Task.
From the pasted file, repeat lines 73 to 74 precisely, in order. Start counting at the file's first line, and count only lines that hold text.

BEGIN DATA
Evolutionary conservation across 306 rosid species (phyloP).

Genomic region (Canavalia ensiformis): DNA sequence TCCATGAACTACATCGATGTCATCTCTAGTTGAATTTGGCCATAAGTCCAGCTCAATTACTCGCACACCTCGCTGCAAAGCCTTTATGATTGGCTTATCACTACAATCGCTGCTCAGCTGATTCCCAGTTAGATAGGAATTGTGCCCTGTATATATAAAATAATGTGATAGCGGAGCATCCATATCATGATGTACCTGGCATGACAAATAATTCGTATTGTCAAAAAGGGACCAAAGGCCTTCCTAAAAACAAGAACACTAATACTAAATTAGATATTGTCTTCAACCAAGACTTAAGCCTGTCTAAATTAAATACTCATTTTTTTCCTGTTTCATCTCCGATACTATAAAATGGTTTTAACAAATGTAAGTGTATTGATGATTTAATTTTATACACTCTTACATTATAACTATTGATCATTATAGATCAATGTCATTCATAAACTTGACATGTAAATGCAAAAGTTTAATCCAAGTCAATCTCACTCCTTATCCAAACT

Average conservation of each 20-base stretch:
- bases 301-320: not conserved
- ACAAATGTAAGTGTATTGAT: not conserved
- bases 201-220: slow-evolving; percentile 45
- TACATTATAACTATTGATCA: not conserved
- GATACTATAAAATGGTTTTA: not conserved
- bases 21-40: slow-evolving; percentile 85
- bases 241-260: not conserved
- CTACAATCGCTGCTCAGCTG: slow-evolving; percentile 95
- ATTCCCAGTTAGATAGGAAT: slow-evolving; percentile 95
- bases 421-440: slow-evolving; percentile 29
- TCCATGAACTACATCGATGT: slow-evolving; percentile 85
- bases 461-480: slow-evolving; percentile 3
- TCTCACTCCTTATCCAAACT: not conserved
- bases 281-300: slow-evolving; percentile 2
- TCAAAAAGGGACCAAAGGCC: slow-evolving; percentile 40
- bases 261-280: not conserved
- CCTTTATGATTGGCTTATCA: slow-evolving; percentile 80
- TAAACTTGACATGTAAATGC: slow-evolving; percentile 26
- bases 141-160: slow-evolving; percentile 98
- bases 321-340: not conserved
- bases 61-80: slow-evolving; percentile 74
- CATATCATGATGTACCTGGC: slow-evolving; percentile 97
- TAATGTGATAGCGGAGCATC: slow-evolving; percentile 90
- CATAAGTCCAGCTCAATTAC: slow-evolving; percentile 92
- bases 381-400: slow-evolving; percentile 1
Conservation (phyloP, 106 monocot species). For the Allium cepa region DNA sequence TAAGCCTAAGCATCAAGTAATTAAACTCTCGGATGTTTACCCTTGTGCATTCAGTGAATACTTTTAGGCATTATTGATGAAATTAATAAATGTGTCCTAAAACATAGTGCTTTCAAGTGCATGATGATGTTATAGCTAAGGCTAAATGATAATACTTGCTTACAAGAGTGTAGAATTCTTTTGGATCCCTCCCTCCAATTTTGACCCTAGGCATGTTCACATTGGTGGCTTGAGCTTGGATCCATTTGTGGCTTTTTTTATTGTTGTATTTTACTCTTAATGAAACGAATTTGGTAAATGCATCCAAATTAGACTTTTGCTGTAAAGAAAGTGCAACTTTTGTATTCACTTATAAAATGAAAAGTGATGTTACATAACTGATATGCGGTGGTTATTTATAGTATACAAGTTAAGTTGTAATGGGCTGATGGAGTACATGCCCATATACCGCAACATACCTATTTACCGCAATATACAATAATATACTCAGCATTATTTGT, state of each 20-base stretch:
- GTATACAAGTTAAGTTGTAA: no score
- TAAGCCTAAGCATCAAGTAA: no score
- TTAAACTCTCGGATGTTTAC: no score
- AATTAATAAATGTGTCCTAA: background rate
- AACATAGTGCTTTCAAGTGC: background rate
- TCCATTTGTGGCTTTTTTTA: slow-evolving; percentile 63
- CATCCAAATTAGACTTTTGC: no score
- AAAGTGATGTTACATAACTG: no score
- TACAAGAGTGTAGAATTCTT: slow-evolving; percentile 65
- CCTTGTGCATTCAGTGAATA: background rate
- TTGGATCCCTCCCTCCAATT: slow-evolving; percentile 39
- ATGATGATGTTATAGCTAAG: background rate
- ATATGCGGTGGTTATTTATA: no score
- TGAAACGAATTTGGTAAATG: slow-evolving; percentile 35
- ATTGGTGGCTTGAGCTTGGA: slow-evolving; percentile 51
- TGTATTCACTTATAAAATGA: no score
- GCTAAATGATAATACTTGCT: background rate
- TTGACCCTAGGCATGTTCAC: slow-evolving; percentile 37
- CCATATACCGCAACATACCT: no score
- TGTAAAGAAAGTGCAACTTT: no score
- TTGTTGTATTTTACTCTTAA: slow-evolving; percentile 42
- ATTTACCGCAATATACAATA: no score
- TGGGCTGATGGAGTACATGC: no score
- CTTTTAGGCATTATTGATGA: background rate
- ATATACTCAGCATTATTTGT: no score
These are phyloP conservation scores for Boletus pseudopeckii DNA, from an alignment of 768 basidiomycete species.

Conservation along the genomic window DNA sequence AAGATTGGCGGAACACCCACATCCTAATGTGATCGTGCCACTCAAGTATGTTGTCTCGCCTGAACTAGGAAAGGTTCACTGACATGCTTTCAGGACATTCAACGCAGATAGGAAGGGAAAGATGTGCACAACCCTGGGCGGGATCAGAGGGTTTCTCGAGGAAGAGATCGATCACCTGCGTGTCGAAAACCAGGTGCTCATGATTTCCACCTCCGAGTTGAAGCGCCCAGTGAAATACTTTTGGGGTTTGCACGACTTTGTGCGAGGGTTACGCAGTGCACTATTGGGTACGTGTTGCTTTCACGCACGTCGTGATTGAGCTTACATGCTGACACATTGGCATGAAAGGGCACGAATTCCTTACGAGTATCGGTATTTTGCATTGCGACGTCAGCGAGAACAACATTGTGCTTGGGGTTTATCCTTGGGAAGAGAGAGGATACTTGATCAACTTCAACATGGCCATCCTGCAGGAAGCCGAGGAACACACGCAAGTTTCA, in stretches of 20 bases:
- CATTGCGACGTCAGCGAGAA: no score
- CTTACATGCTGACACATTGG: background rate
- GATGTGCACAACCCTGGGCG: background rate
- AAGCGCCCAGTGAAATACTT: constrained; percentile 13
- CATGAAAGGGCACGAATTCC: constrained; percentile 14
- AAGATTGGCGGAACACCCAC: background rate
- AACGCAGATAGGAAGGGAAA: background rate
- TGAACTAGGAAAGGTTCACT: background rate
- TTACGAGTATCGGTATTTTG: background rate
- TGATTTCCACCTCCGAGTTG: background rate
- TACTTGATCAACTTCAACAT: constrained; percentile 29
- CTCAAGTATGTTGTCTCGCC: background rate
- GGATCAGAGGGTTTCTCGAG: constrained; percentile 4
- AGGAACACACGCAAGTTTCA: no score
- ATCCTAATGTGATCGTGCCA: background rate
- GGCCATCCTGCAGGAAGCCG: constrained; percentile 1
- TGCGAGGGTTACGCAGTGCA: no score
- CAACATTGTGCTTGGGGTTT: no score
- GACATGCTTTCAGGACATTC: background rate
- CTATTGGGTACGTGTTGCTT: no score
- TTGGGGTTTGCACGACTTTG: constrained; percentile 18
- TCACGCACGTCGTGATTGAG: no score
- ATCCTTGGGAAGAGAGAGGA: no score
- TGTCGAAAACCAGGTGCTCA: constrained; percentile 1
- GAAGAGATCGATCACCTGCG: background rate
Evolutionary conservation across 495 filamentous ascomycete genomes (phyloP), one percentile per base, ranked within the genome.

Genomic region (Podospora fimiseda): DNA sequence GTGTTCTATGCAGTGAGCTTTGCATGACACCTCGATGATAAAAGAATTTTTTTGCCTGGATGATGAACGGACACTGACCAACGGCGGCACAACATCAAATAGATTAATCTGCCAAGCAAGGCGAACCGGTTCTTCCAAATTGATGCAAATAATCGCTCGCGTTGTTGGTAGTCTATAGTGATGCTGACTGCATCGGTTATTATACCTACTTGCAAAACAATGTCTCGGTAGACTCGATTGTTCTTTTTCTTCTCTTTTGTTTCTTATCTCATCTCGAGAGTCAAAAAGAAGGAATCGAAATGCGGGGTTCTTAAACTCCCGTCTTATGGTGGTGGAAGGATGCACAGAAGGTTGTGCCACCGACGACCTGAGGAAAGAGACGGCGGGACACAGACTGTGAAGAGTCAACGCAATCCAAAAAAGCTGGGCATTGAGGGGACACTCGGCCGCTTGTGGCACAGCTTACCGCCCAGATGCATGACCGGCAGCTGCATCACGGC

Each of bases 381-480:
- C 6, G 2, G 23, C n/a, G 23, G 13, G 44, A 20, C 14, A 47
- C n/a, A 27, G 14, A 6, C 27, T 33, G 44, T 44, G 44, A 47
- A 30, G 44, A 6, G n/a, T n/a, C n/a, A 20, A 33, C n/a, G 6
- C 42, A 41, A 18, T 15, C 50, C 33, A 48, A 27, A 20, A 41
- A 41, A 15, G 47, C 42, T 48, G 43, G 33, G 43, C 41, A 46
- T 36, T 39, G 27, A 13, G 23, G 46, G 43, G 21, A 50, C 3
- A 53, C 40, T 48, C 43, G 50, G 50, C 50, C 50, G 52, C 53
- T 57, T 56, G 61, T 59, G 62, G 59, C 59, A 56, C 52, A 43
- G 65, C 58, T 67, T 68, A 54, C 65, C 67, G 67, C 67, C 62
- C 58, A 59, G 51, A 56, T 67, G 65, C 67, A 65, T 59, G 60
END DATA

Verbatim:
- TGCGAGGGTTACGCAGTGCA: no score
- CAACATTGTGCTTGGGGTTT: no score